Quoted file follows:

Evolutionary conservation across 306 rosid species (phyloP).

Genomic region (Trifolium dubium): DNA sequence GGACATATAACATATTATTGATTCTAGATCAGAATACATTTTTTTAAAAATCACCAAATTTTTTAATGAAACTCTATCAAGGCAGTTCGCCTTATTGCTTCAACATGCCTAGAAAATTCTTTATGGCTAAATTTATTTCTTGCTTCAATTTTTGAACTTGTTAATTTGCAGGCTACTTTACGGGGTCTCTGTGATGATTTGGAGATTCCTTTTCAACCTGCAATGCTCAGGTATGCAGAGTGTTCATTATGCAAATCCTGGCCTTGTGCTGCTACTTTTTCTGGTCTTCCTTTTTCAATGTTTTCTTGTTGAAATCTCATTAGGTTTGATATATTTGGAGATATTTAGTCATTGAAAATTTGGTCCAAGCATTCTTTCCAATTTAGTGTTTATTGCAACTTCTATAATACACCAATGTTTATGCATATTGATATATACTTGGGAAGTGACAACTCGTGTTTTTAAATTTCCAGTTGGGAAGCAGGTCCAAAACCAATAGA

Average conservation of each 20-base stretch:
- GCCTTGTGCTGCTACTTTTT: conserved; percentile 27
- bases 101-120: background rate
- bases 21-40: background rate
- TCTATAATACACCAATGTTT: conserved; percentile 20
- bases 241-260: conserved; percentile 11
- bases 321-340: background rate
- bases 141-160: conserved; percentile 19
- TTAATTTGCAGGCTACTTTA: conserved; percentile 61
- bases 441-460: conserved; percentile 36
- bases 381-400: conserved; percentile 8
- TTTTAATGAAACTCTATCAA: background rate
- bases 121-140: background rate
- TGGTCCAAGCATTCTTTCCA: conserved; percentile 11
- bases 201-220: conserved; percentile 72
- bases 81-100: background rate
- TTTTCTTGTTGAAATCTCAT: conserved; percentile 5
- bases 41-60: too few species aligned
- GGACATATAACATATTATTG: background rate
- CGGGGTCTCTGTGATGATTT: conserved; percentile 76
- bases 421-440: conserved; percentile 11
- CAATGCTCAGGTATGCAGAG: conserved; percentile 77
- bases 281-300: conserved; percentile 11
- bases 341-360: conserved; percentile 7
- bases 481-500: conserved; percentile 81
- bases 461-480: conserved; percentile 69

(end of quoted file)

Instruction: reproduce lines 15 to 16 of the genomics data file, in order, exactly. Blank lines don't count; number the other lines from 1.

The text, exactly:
- bases 121-140: background rate
- TGGTCCAAGCATTCTTTCCA: conserved; percentile 11